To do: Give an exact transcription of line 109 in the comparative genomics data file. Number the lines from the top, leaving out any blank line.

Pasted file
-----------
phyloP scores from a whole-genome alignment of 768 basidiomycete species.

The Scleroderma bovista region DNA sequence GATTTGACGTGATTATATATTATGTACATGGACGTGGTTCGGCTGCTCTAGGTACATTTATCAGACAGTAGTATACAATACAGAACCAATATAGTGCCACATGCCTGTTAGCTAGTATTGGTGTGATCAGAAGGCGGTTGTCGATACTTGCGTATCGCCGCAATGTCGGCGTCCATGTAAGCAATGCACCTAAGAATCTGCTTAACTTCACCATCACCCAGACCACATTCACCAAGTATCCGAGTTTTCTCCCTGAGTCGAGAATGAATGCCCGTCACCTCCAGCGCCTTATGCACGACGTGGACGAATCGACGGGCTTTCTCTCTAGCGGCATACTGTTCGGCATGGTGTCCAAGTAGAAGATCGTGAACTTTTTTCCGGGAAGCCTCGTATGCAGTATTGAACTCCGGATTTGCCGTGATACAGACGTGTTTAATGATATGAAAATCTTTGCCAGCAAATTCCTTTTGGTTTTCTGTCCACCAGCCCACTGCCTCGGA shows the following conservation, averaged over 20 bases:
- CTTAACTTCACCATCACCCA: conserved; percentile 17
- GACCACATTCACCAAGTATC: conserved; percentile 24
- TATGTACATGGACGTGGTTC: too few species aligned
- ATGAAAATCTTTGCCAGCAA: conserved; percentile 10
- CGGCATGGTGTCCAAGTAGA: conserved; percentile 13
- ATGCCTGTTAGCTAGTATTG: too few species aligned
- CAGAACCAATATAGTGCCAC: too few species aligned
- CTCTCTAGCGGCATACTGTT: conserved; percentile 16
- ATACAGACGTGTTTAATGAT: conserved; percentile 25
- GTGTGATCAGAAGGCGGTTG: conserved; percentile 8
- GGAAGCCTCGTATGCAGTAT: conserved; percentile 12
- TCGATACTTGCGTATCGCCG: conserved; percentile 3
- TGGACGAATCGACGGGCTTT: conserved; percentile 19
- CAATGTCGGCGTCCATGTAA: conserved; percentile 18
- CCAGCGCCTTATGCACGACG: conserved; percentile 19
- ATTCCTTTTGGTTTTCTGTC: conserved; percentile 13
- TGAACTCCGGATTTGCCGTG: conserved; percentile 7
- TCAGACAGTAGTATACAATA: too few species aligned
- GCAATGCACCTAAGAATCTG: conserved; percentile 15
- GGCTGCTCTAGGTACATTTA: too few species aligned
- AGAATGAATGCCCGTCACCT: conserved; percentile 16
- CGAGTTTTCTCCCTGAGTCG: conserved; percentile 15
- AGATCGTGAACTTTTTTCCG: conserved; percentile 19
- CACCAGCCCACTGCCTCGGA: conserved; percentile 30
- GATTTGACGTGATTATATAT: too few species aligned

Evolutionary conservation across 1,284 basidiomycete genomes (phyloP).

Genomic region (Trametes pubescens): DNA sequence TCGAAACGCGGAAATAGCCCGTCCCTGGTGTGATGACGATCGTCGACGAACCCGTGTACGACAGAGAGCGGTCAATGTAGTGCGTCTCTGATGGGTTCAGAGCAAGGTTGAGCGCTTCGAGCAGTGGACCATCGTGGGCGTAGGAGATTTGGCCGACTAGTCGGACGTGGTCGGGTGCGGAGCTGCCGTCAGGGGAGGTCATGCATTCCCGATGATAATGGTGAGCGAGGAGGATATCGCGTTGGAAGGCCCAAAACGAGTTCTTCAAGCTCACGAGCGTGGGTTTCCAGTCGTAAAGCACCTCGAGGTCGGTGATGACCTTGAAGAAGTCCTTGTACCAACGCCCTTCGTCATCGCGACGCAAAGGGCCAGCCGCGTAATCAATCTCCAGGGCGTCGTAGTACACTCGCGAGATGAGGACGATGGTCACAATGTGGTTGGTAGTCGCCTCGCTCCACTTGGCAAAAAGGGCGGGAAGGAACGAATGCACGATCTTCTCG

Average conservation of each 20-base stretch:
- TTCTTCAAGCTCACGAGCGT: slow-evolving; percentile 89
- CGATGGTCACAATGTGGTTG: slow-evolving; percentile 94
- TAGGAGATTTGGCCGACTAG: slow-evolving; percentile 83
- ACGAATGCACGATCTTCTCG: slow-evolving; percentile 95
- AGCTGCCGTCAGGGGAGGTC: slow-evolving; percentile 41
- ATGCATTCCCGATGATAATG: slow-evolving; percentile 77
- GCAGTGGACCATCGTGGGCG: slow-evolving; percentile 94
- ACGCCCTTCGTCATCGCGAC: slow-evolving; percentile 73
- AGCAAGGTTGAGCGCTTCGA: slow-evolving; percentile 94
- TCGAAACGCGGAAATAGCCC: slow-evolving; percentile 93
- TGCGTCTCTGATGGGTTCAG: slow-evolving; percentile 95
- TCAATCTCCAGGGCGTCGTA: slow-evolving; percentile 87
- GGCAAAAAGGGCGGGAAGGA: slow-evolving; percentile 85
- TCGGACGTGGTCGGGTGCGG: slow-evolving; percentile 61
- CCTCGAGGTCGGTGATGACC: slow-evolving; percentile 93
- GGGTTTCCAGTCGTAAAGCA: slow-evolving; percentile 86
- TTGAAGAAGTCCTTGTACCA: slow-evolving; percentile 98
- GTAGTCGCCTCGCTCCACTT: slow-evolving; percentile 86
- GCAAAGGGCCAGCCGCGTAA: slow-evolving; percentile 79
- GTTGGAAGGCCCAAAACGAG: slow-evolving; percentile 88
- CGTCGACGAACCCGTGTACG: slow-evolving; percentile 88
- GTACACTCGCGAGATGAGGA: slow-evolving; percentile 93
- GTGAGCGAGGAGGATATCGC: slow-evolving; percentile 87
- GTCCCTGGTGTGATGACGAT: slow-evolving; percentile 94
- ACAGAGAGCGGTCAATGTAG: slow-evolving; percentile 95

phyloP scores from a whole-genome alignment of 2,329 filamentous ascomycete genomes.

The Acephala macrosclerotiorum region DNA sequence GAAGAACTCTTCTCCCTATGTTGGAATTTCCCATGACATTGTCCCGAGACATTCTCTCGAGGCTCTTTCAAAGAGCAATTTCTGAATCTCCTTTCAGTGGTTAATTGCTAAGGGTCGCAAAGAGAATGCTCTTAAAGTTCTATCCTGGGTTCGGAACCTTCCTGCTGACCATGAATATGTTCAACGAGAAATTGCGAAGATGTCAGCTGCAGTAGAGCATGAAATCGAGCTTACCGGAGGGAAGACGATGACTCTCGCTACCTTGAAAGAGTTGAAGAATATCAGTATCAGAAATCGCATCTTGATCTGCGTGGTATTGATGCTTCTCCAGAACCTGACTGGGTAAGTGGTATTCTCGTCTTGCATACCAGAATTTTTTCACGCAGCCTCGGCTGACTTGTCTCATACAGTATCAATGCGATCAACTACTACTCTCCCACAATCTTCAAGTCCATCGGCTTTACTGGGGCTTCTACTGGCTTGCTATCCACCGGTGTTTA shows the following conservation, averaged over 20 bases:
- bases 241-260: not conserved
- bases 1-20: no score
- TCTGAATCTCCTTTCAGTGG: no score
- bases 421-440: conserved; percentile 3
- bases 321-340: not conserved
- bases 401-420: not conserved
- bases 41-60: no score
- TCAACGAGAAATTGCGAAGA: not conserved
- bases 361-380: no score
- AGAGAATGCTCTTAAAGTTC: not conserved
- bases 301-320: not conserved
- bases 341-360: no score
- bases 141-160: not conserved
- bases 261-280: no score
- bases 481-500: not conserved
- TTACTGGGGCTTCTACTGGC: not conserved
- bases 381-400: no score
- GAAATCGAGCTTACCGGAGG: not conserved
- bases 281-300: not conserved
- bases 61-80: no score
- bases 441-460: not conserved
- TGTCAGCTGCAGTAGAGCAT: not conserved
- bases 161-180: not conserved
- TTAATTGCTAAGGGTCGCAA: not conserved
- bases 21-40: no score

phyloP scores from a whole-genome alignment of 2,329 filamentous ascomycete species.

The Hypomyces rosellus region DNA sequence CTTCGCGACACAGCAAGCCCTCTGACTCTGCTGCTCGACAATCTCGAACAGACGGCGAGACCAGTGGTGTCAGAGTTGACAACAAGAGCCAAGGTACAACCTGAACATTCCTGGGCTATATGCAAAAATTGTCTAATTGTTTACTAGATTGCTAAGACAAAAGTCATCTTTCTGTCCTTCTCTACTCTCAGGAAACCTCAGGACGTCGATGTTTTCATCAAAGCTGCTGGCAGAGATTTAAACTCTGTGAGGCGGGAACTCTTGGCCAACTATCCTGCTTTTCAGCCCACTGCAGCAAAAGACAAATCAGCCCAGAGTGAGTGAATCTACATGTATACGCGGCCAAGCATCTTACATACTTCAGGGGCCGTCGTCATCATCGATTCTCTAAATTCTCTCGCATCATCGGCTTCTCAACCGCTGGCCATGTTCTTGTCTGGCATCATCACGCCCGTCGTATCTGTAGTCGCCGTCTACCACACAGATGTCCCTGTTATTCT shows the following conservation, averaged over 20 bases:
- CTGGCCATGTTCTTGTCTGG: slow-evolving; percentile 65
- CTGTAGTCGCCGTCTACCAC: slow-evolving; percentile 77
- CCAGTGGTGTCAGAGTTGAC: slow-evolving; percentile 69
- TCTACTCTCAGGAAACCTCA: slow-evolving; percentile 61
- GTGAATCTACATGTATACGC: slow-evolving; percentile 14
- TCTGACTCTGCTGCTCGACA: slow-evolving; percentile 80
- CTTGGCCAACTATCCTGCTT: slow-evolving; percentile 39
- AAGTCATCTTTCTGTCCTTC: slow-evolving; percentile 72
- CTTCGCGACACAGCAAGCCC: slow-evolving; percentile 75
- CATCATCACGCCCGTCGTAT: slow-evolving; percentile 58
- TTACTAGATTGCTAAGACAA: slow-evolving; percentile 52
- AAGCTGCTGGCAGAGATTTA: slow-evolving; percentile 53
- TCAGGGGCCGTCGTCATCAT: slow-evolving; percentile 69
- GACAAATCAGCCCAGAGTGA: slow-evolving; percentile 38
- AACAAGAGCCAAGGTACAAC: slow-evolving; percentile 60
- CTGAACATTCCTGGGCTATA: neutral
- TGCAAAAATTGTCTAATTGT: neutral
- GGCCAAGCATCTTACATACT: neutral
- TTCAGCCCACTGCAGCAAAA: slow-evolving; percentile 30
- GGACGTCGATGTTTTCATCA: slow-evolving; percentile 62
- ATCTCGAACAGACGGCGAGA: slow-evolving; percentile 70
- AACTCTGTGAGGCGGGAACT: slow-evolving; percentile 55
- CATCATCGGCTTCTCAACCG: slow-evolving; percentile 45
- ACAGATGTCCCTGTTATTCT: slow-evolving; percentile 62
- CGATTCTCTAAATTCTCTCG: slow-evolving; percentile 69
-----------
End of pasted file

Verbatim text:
- CGATTCTCTAAATTCTCTCG: slow-evolving; percentile 69